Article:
The High Court decision on Batmanghelidjh and trustees of the former children’s charity, which was actively supported by former Prime Minister David Cameron, came in on Friday.
Mrs Justice Falk said that the public didn’t need protection from them and that Batmanghelidjh was not a “de facto director” of the charity and thus could not be disqualified.
The judge also praised the “enormous dedication she [Batmanghelidjh] showed to vulnerable young people over many years and what she managed to achieve in building a charity which, until 2014, was widely regarded as a highly successful one doing what senior members of the government rightly described as incredible work.”
The Kids Company charity was set up in 1996 by Camila Batmanghelidjh, the Iranian-born author to provide support to deprived inner city children, beginning in London and spreading to other UK cities, including Bristol.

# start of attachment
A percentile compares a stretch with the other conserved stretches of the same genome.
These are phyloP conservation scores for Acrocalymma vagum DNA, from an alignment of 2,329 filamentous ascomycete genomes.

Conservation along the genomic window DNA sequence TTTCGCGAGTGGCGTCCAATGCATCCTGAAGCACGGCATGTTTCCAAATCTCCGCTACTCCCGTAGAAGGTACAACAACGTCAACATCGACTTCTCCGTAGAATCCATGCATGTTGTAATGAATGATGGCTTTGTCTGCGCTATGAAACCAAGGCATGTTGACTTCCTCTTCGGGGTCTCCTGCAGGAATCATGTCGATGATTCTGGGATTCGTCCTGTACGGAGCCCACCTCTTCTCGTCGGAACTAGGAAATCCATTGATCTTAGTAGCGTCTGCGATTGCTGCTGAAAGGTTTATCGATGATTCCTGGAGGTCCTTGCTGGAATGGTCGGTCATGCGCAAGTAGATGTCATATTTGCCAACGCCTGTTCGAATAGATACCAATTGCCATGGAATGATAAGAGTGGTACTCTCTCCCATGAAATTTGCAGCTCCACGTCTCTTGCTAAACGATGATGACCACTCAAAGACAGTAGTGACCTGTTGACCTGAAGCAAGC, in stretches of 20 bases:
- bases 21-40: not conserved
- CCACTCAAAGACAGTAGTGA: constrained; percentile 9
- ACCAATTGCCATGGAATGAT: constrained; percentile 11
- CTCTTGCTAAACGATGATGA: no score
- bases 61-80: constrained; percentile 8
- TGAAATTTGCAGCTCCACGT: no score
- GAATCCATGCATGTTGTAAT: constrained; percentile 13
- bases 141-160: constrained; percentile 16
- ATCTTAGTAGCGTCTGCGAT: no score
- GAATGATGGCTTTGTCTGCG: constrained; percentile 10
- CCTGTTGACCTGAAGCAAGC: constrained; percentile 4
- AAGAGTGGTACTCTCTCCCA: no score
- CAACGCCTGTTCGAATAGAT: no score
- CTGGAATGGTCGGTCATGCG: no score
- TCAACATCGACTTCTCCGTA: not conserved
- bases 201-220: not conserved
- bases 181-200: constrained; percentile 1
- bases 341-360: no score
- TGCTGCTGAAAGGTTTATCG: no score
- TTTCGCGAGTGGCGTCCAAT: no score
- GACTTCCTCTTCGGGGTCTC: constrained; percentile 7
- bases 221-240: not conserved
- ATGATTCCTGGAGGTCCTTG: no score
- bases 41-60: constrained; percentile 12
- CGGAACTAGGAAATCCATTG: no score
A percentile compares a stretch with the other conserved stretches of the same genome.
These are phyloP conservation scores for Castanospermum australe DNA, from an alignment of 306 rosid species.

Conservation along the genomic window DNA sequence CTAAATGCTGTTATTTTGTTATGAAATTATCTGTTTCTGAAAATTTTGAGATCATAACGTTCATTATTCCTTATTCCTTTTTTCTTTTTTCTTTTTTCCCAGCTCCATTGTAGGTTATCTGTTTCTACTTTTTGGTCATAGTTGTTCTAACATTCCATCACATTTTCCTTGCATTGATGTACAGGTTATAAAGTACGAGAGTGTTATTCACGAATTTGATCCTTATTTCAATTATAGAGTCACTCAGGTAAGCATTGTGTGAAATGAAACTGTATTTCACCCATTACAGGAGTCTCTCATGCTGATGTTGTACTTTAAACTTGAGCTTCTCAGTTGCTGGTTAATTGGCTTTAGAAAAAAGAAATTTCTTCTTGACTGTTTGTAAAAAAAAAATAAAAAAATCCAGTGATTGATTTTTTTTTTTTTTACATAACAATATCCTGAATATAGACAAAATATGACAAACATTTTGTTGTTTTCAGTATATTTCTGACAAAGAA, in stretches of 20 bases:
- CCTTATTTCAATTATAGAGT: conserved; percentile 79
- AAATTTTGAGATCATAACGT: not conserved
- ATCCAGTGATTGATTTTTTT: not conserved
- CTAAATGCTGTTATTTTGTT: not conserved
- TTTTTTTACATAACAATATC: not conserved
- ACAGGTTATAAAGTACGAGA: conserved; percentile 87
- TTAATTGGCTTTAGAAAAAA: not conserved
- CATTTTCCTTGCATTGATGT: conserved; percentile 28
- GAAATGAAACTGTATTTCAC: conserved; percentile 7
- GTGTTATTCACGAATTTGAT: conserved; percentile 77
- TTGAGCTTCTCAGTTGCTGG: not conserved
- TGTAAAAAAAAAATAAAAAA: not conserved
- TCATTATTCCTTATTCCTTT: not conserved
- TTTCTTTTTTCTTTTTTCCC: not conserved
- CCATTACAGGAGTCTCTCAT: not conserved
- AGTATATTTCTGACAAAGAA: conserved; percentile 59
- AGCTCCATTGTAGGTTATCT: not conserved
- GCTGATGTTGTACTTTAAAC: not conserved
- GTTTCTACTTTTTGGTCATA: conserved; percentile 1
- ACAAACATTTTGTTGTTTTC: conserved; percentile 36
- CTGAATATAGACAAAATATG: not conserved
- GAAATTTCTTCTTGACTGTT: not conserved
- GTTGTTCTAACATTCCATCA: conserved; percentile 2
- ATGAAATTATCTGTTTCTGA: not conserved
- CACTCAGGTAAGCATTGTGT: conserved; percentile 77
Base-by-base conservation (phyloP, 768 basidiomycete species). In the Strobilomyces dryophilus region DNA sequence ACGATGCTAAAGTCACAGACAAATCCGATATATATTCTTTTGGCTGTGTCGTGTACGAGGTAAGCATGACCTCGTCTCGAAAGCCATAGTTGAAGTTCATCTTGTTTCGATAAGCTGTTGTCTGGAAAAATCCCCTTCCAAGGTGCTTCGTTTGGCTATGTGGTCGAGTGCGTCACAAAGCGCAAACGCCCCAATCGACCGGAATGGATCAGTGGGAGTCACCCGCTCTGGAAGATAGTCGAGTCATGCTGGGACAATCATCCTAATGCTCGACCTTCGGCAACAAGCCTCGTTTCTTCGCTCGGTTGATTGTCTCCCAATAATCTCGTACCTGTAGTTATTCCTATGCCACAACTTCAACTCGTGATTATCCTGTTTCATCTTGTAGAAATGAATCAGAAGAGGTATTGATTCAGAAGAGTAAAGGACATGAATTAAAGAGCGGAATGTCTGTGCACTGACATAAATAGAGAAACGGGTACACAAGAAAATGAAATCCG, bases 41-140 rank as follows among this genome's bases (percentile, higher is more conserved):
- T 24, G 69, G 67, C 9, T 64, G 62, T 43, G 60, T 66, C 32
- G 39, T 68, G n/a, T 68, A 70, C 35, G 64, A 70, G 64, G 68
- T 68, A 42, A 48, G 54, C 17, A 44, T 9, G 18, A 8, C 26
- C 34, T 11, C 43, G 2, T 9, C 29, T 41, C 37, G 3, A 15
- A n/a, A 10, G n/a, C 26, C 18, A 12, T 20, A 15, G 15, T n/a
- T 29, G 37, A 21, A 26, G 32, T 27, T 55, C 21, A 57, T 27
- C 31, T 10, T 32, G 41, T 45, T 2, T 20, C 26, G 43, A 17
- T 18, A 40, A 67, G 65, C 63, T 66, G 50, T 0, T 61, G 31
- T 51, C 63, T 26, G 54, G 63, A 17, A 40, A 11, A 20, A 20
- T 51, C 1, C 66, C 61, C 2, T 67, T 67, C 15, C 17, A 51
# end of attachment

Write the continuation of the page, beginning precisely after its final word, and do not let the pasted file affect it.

Batmanghelidjh — who claims to have been practising psychology for 20 years, yet has no formal qualifications — made much of her flamboyant dressing and was very media savvy, giving her access to high-profile people, including David Cameron and the Prince of Wales.
Cameron has backed the charity for years and told the House of Commons on an occasion that he “admired the work of Kids Company” and its support for the “most vulnerable children and young people in our country."
A National Audit Office report on Kids Company has said the UK Cabinet Office paid £3 million to Kids Company on 30 July 2015, under the terms of the ministerial direction. On the same day, the Metropolitan Police announced that they were investigating allegations of physical and sexual abuse involving a children's charity.
The Cabinet Office later requested from the organization a repayment of £2.1 million. Kids Company filed for insolvency on 12 August 2015.